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Paramo Tapaculo - BirdForum Opus

Revision as of 15:29, 3 April 2022 by Njlarsen (talk | contribs) (similar species)
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Scytalopus opacus


10-10.5 cm

  • Overall medium to dark grey
  • One mm wide barring of black and rusty found on rump, tips of tertials, lower flank, and undertail coverts


  • Mostly rufous upperside with barring on tail and tips of tertials and coverts
  • Underside grey to lower breast
  • Flanks and undertail coverts rusty with some dusky barring and with paler mid belly

Separation of species

Paramillo Tapaculo S. canus lacks barring or brown on in the flanks, whereas Paramo Tapaculo S. opacus usually has barring on upper tail coverts, flanks and thighs. Loja Tapaculo is intermediate in plumage except that males of that species usually have white on primary coverts.
Other Tapaculos that are likely to occur near where Paramo Tapaculo is found include Ash-colored Tapaculo, Blackish Tapaculo, and Spillmann's Tapaculo.


South America: Central Andes of Colombia to east central Ecuador.


This is a monotypic species.[1]

A paper[3][4] from 2010 proposed that the Paramillo Tapaculo and the Paramo Tapaculo should be seen as separate species based on vocalizations. The split is recognised by Clements (2011)[1] and Gill and Donsker (2010)[2].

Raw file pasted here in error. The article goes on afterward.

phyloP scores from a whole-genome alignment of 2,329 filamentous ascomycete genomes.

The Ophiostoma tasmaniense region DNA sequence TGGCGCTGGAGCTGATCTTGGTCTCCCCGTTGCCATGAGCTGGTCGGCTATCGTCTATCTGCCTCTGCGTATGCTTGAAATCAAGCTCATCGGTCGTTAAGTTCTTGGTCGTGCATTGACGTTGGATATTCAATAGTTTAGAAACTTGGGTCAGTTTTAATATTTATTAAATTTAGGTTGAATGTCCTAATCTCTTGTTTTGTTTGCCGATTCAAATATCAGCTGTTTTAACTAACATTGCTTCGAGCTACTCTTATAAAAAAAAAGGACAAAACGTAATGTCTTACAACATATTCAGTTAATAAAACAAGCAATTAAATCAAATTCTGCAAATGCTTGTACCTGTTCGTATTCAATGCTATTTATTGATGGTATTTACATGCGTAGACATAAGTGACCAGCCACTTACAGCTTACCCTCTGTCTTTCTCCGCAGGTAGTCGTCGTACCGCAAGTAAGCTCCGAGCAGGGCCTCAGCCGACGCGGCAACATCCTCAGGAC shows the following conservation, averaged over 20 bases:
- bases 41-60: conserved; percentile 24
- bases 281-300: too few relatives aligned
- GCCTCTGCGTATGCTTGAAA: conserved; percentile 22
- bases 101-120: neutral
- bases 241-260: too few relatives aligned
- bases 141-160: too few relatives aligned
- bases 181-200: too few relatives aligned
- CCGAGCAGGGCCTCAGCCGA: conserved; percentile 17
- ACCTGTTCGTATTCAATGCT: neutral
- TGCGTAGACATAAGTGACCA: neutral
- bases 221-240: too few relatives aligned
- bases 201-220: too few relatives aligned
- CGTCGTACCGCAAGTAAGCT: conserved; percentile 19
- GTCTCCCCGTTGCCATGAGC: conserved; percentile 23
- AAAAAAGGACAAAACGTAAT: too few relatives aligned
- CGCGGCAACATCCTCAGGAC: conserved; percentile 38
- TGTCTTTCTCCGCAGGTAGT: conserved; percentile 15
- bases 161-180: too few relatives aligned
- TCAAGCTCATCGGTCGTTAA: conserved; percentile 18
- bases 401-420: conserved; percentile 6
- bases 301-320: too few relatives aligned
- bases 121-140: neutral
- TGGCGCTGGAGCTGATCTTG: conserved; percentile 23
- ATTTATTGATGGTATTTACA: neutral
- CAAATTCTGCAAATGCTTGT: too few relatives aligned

High altitude scrub, 3000-4000 m asl.


Very difficult to observe as it hides in vegetation. Presumably, insects is an important source of food.


Main song is similar to Loja Tapaculo except that there are one to three introductory notes. After the introductory note, it is a trill of 29-40 notes per second which usually continues for 4-12 seconds. There might be a slight slowing of the trill towards the end.
The call usually lasts around 1 second and consists of 6-7 notes that each have first and up and then a down element. The notes in the call therefore are much slower than the notes in the song.


  1. Clements, J. F., T. S. Schulenberg, M. J. Iliff, S. M. Billerman, T. A. Fredericks, J. A. Gerbracht, D. Lepage, B. L. Sullivan, and C. L. Wood. 2021. The eBird/Clements checklist of Birds of the World: v2021. Downloaded from https://www.birds.cornell.edu/clementschecklist/download/
  2. Gill, F and D Donsker (Eds). 2010. IOC World Bird Names (version 2.7). Available at http://www.worldbirdnames.org/.
  3. Krabbe & Cadena 2010. Paper splitting Paramo Tapaculo and describing a new subspecies. (also describes the voices of these species).
  4. Birdforum thread discussing the above paper
  5. Krabbe et al. 2020. Paper that resulted in splitting Loja Tapaculo from this species.

External Links

GSearch checked for 2020 platform.